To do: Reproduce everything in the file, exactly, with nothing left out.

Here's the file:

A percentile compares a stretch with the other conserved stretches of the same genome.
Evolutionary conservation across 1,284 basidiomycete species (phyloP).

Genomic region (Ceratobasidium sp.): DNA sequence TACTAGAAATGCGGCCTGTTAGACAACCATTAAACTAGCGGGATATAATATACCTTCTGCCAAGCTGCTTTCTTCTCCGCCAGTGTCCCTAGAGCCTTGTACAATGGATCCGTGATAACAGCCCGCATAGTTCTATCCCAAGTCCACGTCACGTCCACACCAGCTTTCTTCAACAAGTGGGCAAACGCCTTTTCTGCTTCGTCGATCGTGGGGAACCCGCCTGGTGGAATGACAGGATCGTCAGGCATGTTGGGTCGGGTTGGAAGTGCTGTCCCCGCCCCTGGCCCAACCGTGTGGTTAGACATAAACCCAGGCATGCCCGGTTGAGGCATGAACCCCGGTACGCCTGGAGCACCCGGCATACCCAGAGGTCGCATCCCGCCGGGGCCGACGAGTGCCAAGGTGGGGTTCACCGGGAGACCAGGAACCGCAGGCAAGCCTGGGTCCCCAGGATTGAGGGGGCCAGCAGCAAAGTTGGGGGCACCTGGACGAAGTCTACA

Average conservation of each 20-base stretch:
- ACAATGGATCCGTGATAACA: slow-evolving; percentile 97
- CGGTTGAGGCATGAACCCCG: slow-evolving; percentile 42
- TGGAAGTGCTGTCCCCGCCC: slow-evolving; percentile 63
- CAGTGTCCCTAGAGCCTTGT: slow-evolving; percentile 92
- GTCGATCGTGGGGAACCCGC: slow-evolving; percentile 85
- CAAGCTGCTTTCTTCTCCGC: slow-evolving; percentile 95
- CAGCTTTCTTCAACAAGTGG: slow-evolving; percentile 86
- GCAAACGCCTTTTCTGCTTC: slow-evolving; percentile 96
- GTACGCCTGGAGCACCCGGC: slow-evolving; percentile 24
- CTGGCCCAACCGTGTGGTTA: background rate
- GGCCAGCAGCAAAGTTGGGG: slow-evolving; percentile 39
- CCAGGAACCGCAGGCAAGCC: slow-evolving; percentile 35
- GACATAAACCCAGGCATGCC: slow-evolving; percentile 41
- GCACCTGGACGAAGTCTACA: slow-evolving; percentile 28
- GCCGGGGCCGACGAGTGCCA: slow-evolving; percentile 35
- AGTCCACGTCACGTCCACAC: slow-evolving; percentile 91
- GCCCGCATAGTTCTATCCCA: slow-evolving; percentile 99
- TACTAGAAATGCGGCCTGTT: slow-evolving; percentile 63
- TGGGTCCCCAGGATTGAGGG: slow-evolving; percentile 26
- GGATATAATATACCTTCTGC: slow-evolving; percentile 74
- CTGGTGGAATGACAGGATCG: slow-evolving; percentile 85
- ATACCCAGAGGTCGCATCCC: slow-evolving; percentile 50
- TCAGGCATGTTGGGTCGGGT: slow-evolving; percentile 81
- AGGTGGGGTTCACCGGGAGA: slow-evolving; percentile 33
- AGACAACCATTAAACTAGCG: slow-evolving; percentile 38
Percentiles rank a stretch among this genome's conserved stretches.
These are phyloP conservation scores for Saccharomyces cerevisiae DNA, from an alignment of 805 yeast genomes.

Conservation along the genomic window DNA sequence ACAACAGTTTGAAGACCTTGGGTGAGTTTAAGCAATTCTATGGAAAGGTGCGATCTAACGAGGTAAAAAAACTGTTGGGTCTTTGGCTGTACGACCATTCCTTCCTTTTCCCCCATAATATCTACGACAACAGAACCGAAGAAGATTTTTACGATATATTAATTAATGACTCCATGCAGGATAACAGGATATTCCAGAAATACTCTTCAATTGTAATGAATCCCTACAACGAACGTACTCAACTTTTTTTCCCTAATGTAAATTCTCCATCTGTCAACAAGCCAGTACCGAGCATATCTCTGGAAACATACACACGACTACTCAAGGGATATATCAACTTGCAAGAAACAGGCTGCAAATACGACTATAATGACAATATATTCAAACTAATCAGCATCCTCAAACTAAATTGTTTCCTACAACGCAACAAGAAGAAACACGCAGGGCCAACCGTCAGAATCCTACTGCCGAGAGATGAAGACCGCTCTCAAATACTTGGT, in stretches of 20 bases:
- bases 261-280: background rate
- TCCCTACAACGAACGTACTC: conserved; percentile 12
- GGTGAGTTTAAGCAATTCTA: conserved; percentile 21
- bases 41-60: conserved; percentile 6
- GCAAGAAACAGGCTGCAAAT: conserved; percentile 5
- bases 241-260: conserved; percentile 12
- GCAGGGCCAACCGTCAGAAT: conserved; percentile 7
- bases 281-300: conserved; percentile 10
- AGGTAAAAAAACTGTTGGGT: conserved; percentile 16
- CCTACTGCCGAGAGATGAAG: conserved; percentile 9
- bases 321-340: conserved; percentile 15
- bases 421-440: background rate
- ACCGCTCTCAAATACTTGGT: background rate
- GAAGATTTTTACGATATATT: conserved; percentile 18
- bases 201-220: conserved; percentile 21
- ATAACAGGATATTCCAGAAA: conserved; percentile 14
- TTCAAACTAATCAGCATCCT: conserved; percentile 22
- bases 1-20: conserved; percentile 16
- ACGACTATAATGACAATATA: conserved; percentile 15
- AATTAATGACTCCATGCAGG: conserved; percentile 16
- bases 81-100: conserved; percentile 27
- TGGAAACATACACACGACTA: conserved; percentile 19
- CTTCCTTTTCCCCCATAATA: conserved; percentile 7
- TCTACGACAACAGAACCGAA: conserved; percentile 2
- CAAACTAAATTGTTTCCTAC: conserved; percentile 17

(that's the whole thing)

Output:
A percentile compares a stretch with the other conserved stretches of the same genome.
Evolutionary conservation across 1,284 basidiomycete species (phyloP).

Genomic region (Ceratobasidium sp.): DNA sequence TACTAGAAATGCGGCCTGTTAGACAACCATTAAACTAGCGGGATATAATATACCTTCTGCCAAGCTGCTTTCTTCTCCGCCAGTGTCCCTAGAGCCTTGTACAATGGATCCGTGATAACAGCCCGCATAGTTCTATCCCAAGTCCACGTCACGTCCACACCAGCTTTCTTCAACAAGTGGGCAAACGCCTTTTCTGCTTCGTCGATCGTGGGGAACCCGCCTGGTGGAATGACAGGATCGTCAGGCATGTTGGGTCGGGTTGGAAGTGCTGTCCCCGCCCCTGGCCCAACCGTGTGGTTAGACATAAACCCAGGCATGCCCGGTTGAGGCATGAACCCCGGTACGCCTGGAGCACCCGGCATACCCAGAGGTCGCATCCCGCCGGGGCCGACGAGTGCCAAGGTGGGGTTCACCGGGAGACCAGGAACCGCAGGCAAGCCTGGGTCCCCAGGATTGAGGGGGCCAGCAGCAAAGTTGGGGGCACCTGGACGAAGTCTACA

Average conservation of each 20-base stretch:
- ACAATGGATCCGTGATAACA: slow-evolving; percentile 97
- CGGTTGAGGCATGAACCCCG: slow-evolving; percentile 42
- TGGAAGTGCTGTCCCCGCCC: slow-evolving; percentile 63
- CAGTGTCCCTAGAGCCTTGT: slow-evolving; percentile 92
- GTCGATCGTGGGGAACCCGC: slow-evolving; percentile 85
- CAAGCTGCTTTCTTCTCCGC: slow-evolving; percentile 95
- CAGCTTTCTTCAACAAGTGG: slow-evolving; percentile 86
- GCAAACGCCTTTTCTGCTTC: slow-evolving; percentile 96
- GTACGCCTGGAGCACCCGGC: slow-evolving; percentile 24
- CTGGCCCAACCGTGTGGTTA: background rate
- GGCCAGCAGCAAAGTTGGGG: slow-evolving; percentile 39
- CCAGGAACCGCAGGCAAGCC: slow-evolving; percentile 35
- GACATAAACCCAGGCATGCC: slow-evolving; percentile 41
- GCACCTGGACGAAGTCTACA: slow-evolving; percentile 28
- GCCGGGGCCGACGAGTGCCA: slow-evolving; percentile 35
- AGTCCACGTCACGTCCACAC: slow-evolving; percentile 91
- GCCCGCATAGTTCTATCCCA: slow-evolving; percentile 99
- TACTAGAAATGCGGCCTGTT: slow-evolving; percentile 63
- TGGGTCCCCAGGATTGAGGG: slow-evolving; percentile 26
- GGATATAATATACCTTCTGC: slow-evolving; percentile 74
- CTGGTGGAATGACAGGATCG: slow-evolving; percentile 85
- ATACCCAGAGGTCGCATCCC: slow-evolving; percentile 50
- TCAGGCATGTTGGGTCGGGT: slow-evolving; percentile 81
- AGGTGGGGTTCACCGGGAGA: slow-evolving; percentile 33
- AGACAACCATTAAACTAGCG: slow-evolving; percentile 38
Percentiles rank a stretch among this genome's conserved stretches.
These are phyloP conservation scores for Saccharomyces cerevisiae DNA, from an alignment of 805 yeast genomes.

Conservation along the genomic window DNA sequence ACAACAGTTTGAAGACCTTGGGTGAGTTTAAGCAATTCTATGGAAAGGTGCGATCTAACGAGGTAAAAAAACTGTTGGGTCTTTGGCTGTACGACCATTCCTTCCTTTTCCCCCATAATATCTACGACAACAGAACCGAAGAAGATTTTTACGATATATTAATTAATGACTCCATGCAGGATAACAGGATATTCCAGAAATACTCTTCAATTGTAATGAATCCCTACAACGAACGTACTCAACTTTTTTTCCCTAATGTAAATTCTCCATCTGTCAACAAGCCAGTACCGAGCATATCTCTGGAAACATACACACGACTACTCAAGGGATATATCAACTTGCAAGAAACAGGCTGCAAATACGACTATAATGACAATATATTCAAACTAATCAGCATCCTCAAACTAAATTGTTTCCTACAACGCAACAAGAAGAAACACGCAGGGCCAACCGTCAGAATCCTACTGCCGAGAGATGAAGACCGCTCTCAAATACTTGGT, in stretches of 20 bases:
- bases 261-280: background rate
- TCCCTACAACGAACGTACTC: conserved; percentile 12
- GGTGAGTTTAAGCAATTCTA: conserved; percentile 21
- bases 41-60: conserved; percentile 6
- GCAAGAAACAGGCTGCAAAT: conserved; percentile 5
- bases 241-260: conserved; percentile 12
- GCAGGGCCAACCGTCAGAAT: conserved; percentile 7
- bases 281-300: conserved; percentile 10
- AGGTAAAAAAACTGTTGGGT: conserved; percentile 16
- CCTACTGCCGAGAGATGAAG: conserved; percentile 9
- bases 321-340: conserved; percentile 15
- bases 421-440: background rate
- ACCGCTCTCAAATACTTGGT: background rate
- GAAGATTTTTACGATATATT: conserved; percentile 18
- bases 201-220: conserved; percentile 21
- ATAACAGGATATTCCAGAAA: conserved; percentile 14
- TTCAAACTAATCAGCATCCT: conserved; percentile 22
- bases 1-20: conserved; percentile 16
- ACGACTATAATGACAATATA: conserved; percentile 15
- AATTAATGACTCCATGCAGG: conserved; percentile 16
- bases 81-100: conserved; percentile 27
- TGGAAACATACACACGACTA: conserved; percentile 19
- CTTCCTTTTCCCCCATAATA: conserved; percentile 7
- TCTACGACAACAGAACCGAA: conserved; percentile 2
- CAAACTAAATTGTTTCCTAC: conserved; percentile 17